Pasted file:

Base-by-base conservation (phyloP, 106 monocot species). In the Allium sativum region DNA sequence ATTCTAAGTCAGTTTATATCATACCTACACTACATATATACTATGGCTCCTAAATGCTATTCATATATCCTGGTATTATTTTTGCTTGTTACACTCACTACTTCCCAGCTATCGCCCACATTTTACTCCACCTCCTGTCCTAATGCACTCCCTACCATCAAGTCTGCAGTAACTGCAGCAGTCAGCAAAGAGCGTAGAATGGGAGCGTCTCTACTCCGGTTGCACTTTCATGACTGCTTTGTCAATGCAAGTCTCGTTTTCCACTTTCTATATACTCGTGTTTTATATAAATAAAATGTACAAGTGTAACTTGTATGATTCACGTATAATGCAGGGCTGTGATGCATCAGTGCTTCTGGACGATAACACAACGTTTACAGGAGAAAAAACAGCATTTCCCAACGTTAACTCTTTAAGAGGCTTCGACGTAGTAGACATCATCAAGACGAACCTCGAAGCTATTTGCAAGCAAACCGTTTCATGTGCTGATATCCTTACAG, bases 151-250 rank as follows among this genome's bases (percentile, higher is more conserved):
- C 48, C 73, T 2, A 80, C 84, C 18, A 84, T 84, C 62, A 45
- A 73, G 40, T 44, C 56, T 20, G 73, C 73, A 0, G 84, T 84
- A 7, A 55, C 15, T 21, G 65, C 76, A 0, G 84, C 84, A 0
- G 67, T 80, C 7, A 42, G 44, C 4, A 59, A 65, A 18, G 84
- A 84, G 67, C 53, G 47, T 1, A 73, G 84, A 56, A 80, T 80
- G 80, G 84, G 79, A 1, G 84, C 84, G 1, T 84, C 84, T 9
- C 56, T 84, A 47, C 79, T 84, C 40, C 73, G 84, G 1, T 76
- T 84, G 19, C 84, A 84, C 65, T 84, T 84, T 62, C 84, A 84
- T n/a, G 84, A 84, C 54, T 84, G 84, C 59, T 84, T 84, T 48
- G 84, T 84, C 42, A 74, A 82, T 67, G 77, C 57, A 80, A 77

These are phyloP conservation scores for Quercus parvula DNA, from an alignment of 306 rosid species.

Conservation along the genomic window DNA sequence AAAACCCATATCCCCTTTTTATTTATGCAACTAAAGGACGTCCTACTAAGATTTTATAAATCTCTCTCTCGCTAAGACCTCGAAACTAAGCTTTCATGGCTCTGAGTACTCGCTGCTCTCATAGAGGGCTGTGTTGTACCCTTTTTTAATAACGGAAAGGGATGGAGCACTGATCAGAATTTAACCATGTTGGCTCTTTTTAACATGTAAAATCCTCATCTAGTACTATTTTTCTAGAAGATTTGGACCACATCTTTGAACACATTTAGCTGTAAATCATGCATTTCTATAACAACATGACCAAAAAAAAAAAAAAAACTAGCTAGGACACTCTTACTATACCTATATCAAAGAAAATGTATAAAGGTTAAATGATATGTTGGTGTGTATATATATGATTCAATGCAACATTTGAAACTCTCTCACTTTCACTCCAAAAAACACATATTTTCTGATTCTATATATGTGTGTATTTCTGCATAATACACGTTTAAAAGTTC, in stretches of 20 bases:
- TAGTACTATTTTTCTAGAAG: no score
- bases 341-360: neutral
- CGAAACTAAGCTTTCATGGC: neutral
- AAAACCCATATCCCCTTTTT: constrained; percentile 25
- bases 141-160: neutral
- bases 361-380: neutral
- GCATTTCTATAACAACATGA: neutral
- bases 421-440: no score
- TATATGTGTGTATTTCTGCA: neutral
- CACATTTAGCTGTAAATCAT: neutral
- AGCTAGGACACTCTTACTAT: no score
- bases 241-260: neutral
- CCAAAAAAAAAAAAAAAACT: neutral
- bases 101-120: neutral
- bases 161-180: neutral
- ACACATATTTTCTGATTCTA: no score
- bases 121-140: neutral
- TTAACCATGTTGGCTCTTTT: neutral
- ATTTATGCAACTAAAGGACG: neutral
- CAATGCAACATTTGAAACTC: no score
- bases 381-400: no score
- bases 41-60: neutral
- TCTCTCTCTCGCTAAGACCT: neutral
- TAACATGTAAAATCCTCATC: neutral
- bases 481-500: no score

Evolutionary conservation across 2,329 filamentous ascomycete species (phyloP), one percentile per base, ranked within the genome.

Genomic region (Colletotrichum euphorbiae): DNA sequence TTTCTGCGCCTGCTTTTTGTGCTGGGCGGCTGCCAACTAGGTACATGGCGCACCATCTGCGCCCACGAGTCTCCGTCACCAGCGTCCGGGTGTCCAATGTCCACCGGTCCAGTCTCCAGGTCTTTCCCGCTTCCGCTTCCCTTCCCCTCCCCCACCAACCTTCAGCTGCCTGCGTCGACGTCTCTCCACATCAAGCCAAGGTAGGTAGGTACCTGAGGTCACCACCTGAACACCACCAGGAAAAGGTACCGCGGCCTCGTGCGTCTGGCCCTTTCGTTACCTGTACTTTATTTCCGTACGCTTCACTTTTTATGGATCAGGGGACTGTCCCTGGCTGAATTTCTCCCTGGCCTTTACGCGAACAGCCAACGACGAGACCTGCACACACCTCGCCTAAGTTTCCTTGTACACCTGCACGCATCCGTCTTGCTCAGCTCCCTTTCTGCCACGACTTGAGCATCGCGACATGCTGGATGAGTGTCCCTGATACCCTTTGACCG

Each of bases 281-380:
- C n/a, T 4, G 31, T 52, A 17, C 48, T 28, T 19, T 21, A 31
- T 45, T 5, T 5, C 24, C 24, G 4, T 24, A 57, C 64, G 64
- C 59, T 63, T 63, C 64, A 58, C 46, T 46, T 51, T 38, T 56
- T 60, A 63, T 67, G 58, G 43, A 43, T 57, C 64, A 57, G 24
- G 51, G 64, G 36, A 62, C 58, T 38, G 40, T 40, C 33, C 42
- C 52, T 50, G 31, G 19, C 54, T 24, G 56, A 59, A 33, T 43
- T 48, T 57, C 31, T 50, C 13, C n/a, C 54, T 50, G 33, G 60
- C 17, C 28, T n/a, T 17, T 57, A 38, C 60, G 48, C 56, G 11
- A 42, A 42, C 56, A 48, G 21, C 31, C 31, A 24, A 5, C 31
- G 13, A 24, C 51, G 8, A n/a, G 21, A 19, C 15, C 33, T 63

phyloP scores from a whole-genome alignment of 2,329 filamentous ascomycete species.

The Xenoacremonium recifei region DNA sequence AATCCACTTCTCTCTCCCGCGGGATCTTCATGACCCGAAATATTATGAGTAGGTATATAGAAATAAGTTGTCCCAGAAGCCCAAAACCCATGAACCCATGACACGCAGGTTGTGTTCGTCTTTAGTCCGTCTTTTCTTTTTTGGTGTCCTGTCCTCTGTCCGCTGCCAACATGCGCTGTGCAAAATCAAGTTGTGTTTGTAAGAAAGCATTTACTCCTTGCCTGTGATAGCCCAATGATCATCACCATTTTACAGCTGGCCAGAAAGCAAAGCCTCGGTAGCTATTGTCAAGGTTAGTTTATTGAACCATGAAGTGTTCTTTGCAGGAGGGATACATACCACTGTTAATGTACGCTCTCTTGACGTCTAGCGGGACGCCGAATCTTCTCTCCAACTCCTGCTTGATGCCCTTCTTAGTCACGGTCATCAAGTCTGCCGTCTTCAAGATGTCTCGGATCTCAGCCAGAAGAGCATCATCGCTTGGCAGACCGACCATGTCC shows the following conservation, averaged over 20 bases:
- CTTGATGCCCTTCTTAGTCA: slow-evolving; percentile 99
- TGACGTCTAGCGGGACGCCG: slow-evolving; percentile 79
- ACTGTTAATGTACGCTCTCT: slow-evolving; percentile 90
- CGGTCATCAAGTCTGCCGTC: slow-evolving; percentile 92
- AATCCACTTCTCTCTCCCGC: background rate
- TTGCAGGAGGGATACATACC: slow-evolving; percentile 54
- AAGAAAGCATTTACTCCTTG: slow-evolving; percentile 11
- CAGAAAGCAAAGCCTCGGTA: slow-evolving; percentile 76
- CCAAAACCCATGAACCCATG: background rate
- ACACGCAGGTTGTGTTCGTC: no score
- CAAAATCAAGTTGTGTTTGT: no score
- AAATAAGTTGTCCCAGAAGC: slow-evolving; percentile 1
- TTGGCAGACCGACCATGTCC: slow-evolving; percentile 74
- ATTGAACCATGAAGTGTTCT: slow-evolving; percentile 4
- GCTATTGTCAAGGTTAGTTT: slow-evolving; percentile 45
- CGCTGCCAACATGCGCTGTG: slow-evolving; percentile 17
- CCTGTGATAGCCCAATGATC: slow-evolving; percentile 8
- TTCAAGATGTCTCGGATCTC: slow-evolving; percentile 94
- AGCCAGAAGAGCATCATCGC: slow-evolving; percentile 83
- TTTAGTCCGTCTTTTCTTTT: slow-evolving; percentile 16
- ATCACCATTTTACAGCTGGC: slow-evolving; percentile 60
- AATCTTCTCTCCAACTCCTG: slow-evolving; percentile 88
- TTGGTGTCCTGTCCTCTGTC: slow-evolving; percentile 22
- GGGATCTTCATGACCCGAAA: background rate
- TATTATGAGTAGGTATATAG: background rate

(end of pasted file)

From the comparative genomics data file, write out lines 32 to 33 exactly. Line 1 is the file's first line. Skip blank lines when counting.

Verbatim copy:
- ATTTATGCAACTAAAGGACG: neutral
- CAATGCAACATTTGAAACTC: no score